Sunday, August 28, 2011

Sermon: Pentecost 11A

"...if you read between the lines on his resume, you’d see a different Moses. A Moses who was conflicted. He was a man caught between two worlds. The Egyptian world he was adopted into. And the Hebrew world he born into, and later embraced.

He was caught between wanting to follow God’s will into Egypt to rescue his people, and living the comfortable life he had built with his wife and family in Goshen.

He was caught between want to do the work that God put in front of him, and knowing that he was wanted for murder back in Egypt, and would probably be tried and executed upon stepping on Egyptian soil.

For Moses, his path was anything but...(whole thing here)"

Sunday, August 14, 2011

Sermon: Pentecost 9A

Joseph probably fantasized of this moment, the moment when he could take from his brothers everything they had taken from him.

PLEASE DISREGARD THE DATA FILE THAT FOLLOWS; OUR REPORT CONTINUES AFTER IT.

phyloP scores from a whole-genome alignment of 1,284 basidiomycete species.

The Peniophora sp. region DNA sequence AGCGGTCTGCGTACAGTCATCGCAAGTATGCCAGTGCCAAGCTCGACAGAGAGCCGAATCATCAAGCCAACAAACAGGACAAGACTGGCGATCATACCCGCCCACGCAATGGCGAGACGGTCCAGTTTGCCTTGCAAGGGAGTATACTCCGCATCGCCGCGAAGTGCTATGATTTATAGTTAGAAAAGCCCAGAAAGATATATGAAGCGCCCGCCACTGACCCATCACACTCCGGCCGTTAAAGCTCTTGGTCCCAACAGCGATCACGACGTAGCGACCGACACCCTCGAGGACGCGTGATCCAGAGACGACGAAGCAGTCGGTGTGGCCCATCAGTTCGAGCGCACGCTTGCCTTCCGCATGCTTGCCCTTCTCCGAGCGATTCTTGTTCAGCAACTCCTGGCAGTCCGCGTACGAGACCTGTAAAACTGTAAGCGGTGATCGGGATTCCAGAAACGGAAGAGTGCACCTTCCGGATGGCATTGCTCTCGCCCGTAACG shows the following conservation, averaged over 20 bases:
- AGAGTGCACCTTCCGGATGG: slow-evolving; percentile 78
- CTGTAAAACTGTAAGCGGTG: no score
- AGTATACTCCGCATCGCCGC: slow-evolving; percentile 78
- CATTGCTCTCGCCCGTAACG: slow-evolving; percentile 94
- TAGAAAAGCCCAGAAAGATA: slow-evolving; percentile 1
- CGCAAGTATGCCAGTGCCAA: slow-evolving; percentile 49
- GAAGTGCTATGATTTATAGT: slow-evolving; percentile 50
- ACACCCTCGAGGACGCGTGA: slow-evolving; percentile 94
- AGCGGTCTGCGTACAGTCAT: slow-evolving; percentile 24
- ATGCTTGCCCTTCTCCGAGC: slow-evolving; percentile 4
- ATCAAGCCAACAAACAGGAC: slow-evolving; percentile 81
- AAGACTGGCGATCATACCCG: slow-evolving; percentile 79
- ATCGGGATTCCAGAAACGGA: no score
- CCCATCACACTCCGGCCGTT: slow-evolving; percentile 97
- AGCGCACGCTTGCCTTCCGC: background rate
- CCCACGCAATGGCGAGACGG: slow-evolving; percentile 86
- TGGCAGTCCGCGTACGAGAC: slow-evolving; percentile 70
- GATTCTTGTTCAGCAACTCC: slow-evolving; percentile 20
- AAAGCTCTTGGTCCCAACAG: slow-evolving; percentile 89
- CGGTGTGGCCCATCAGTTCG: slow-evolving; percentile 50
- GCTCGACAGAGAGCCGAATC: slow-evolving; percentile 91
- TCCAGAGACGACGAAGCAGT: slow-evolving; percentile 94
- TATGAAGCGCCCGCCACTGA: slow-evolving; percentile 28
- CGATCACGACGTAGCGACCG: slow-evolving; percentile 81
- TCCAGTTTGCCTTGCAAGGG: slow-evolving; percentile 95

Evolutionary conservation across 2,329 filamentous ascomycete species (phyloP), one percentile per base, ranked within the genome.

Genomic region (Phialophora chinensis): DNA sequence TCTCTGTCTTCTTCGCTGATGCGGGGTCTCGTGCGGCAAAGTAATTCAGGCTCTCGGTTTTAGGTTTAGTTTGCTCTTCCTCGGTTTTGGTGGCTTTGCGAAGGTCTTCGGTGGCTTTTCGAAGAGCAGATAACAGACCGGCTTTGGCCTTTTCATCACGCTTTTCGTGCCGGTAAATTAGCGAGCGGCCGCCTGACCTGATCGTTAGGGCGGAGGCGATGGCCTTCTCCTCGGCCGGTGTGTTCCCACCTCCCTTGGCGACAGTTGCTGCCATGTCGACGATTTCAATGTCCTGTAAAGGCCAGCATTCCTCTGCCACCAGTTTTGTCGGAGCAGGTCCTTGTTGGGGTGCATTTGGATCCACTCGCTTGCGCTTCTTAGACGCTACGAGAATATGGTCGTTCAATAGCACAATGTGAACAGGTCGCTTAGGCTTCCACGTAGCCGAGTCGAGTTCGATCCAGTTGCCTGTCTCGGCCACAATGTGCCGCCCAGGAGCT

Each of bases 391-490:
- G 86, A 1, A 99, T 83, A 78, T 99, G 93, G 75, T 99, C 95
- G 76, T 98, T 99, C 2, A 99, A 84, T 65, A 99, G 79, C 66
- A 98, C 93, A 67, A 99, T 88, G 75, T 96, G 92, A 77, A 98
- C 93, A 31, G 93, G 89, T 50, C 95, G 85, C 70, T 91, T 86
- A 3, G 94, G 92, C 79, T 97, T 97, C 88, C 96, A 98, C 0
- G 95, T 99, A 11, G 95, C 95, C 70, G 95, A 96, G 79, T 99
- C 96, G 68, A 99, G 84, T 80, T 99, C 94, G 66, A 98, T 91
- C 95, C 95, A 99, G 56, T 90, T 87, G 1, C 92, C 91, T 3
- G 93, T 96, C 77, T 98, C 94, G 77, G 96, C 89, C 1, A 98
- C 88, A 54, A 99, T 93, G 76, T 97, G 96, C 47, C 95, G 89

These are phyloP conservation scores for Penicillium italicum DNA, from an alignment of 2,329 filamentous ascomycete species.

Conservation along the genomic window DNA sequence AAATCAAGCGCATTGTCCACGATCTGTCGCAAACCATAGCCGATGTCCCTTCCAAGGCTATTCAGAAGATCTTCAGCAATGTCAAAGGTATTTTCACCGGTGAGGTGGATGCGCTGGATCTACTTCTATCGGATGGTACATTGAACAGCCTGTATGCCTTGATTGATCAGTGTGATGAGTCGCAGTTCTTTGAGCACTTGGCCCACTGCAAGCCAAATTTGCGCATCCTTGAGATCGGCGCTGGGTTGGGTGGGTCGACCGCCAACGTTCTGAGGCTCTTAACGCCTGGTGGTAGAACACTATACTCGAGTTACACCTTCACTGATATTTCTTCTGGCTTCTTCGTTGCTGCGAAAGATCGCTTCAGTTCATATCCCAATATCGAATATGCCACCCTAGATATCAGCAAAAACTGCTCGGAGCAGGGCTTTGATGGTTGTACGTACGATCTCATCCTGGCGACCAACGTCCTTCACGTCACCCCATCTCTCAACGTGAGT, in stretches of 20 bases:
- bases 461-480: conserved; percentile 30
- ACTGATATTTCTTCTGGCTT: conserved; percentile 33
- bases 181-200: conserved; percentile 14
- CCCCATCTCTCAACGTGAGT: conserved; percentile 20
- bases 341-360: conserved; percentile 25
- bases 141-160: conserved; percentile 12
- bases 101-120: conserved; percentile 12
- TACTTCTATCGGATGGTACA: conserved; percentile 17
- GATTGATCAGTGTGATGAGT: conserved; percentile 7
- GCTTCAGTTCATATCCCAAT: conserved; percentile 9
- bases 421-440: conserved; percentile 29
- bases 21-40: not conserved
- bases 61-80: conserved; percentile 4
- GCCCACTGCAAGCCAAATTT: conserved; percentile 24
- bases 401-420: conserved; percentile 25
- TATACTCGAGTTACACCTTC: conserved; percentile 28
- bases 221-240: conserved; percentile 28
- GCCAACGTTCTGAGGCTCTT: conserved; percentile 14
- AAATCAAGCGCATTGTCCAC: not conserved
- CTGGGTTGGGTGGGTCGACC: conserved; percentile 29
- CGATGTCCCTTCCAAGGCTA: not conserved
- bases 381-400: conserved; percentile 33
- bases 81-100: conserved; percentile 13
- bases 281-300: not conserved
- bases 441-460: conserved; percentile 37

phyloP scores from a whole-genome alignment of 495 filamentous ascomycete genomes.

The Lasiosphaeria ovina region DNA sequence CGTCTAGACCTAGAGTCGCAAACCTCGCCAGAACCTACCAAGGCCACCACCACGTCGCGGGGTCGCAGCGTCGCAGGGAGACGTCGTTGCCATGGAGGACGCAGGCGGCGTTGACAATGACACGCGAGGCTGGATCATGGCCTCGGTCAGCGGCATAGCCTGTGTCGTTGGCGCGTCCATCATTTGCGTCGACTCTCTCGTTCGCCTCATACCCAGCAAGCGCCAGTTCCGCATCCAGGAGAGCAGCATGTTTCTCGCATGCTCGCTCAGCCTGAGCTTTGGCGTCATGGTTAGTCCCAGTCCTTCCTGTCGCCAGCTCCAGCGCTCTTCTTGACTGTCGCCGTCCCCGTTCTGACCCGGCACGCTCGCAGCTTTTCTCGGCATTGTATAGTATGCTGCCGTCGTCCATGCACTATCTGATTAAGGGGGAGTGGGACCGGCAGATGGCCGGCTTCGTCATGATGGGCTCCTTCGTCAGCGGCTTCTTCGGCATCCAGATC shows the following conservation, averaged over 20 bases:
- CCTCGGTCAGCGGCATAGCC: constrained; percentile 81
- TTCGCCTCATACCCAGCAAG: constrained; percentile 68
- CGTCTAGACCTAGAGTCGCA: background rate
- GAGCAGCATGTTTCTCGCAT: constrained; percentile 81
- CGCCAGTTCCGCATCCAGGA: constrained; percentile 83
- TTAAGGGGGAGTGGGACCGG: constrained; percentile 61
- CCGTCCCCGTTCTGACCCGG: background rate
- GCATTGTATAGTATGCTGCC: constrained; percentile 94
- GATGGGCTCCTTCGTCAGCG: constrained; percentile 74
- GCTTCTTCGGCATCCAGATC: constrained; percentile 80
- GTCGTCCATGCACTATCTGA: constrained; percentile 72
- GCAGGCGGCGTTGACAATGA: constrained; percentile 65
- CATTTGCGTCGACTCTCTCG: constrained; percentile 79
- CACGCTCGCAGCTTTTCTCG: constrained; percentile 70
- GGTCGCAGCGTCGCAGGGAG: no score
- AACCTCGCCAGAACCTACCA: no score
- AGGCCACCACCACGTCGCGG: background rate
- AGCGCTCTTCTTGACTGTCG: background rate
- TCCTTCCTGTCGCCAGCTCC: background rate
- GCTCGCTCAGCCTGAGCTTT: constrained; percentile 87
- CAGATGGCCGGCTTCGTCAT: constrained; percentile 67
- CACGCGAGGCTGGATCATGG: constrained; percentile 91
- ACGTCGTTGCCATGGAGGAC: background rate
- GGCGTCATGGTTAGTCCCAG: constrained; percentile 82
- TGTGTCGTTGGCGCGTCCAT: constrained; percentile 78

What would the revenge be? Would he provide a quick ending to their betraying little lives. Or would he draw out the pain over time, allowing their cries of agony to nestle warmly in his vengeful ears?

As Joseph stood there, all the anger and hatred of his past came flooding into his present. His was a story of jealousy and betrayal. Of family dysfunction and sibling rivalry. It was a story that he thought he had left behind. But at that moment as he looked into his brothers’ eyes, that story, the story of his past, consumed him.

The stories of the past are...(whole thing here)

Sunday, August 07, 2011

Sermon: Pentecost 8A

Where does your life and faith connect? Is your faith something that you reflect upon only at church? Is your religious activity limited only to these four walls? How does what we do “here” impact what you do out “there?” Or even, more to the point, where is God’s best work being done?

In this story, known as the “Joseph saga” (Most of you know it as “Joseph and His Amazing Technicolor Dreamcoat”) the line between the earthly world and God’s world mists over to the point of being indistinguishable. God seems freer than what we might previously have thought. Which makes me wonder where God best work is actually being done.

On the surface this looks like a story of hard work paying off, with a little forgiveness and reconciliation thrown in to jerk a few theological tears. The stuff of good movies and snappy musicals.

But we have to look deeply into the details to see what God might be saying to us.

It starts with...(whole thing here)